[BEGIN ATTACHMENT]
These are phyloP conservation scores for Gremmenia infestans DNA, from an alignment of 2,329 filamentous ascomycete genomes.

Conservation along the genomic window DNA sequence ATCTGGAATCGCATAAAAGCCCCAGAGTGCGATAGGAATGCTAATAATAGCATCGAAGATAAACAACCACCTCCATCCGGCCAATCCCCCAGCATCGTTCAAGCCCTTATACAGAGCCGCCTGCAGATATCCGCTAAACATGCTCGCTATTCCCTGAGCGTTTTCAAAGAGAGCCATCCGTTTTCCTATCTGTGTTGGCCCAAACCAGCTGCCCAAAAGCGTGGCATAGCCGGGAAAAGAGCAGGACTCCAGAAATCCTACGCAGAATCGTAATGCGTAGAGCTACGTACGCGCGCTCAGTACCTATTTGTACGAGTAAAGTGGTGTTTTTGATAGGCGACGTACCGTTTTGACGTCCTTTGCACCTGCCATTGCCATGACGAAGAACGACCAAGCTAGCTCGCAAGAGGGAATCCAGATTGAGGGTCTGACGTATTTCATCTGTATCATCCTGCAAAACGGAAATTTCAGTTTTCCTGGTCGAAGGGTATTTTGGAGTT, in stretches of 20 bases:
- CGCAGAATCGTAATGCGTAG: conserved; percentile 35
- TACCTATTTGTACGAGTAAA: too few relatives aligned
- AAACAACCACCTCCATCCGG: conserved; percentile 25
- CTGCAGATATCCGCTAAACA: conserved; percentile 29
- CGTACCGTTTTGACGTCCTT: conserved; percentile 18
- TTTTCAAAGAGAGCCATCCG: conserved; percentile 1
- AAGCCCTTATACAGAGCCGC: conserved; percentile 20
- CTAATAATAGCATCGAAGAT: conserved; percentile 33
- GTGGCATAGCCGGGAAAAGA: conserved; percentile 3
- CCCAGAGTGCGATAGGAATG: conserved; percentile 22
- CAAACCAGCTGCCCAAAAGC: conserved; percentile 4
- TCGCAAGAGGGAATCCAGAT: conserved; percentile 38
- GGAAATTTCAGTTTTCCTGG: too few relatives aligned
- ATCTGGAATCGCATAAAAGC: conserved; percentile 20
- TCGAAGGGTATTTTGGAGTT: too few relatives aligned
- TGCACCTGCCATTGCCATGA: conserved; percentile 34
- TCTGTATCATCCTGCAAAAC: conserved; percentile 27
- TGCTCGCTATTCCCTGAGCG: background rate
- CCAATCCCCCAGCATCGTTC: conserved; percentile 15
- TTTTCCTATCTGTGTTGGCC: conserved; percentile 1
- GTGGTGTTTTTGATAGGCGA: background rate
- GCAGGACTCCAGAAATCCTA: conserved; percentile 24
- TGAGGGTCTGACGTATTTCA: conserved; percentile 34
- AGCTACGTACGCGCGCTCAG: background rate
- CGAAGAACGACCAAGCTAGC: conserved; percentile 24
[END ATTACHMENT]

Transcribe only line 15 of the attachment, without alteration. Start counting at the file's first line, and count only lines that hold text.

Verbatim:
- GGAAATTTCAGTTTTCCTGG: too few relatives aligned